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This article is more than 2 year old.

Kinship matters: How to transform your family business into your dream company

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Family owned businesses (FOBs), merely by their outlook and structure, have different business models, values and cultures in comparison to non-family owned businesses. Their strengths and weaknesses are also, therefore, quite different.

Kinship matters: How to transform your family business into your dream company
Family owned businesses (FOBs), merely by their outlook and structure, have different business models, values and cultures in comparison to non-family owned businesses. Their strengths and weaknesses are also, therefore, quite different.
Family owned businesses mutually depend on two ecosystems (family and business) that have fundamentally conflicting characteristics. As there is a conceptual difference between family and business, it becomes increasingly difficult for FOBs to choose between combinations of risks and returns of business growth and conservation of wealth of the family. It is interesting to look at the challenges faced by family owned businesses in India and some interesting strategies that could be adopted to overcome them.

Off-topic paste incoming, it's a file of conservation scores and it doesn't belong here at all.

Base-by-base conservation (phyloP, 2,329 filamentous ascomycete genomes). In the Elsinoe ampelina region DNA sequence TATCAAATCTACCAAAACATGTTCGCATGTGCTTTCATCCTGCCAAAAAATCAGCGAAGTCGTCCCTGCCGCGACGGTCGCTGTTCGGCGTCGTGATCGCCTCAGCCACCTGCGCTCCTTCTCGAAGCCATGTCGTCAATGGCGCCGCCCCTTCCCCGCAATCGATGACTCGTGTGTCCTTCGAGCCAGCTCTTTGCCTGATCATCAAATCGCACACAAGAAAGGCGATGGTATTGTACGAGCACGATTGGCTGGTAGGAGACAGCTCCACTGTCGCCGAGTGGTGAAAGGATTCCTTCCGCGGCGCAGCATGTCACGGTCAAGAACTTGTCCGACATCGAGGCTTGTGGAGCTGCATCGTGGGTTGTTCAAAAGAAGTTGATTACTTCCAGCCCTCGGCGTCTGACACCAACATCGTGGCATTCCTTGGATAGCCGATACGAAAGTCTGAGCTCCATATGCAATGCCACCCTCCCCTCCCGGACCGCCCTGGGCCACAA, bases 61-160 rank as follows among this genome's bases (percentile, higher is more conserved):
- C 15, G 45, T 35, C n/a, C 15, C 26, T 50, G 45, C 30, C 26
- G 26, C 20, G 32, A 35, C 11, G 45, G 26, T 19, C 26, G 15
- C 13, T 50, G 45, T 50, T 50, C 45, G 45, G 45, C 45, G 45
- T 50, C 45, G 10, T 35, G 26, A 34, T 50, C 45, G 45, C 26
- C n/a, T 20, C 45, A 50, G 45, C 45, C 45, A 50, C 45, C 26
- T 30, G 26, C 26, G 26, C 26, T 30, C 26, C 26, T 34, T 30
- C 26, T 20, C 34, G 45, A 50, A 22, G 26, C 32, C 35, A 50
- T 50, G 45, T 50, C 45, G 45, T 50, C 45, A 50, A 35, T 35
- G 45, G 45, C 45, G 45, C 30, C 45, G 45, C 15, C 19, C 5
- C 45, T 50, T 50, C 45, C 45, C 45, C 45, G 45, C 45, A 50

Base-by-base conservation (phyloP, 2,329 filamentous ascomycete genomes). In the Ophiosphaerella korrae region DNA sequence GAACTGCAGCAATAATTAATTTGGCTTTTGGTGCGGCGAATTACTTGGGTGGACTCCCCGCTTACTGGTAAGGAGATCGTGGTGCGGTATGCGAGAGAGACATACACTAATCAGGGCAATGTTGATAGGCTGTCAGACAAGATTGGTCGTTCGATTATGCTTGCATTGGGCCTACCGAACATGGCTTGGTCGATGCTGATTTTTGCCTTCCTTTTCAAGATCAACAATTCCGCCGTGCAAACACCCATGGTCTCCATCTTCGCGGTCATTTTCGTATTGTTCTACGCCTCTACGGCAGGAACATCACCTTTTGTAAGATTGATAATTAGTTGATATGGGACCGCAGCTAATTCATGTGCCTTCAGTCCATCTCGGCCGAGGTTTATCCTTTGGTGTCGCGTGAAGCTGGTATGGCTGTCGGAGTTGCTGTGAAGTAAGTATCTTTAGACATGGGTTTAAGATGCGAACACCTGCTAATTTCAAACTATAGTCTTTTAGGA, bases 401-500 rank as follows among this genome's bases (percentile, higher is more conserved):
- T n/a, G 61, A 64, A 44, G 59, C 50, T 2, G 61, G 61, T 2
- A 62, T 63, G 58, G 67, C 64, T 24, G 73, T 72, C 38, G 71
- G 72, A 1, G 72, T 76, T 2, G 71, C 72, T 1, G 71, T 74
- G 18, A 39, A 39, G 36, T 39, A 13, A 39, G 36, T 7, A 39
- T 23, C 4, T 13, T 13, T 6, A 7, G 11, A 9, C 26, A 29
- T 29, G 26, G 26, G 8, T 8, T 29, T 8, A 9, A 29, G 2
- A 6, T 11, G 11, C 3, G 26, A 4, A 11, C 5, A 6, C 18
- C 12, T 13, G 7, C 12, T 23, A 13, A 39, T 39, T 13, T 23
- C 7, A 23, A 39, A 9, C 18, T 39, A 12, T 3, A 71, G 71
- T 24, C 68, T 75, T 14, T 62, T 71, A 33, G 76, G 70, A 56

Let’s discuss how one can overcome some key challenges to boost family businesses.
Long-term planning
Having a clear vision and strategy roadmap is essential for any business. Thus, companies with a clear vision of their growth paths, clear understanding of the avenues available to build efficiency and profitability and robust strategy planning to leverage these avenues, will always have the first-mover advantage. To achieve this, a business leader has to first understand the core business and benchmark it against the changing market scenario. In the second step, identify three core aspects that will help the business survive, sustain and grow. The third step is to identify and set aside short- as well as long-term budgets for upgrading the company -- to invest in innovation, efficiency and profitability. Also, business owners need to look into the periodical investment planning  for the current business, in areas like supply chain, manufacturing process, financial management, sales and marketing for improving contribution as that can trigger considerable growth for the business.
Every business owner understands the term ‘return on investment’ but very few understand the term ‘return on ignorance’. It is of utmost importance that all key stakeholders in a family business are informed and aware of the current affairs, as well as the key aspects that will affect their respective businesses, both directly and indirectly.
 Appreciate digital disruption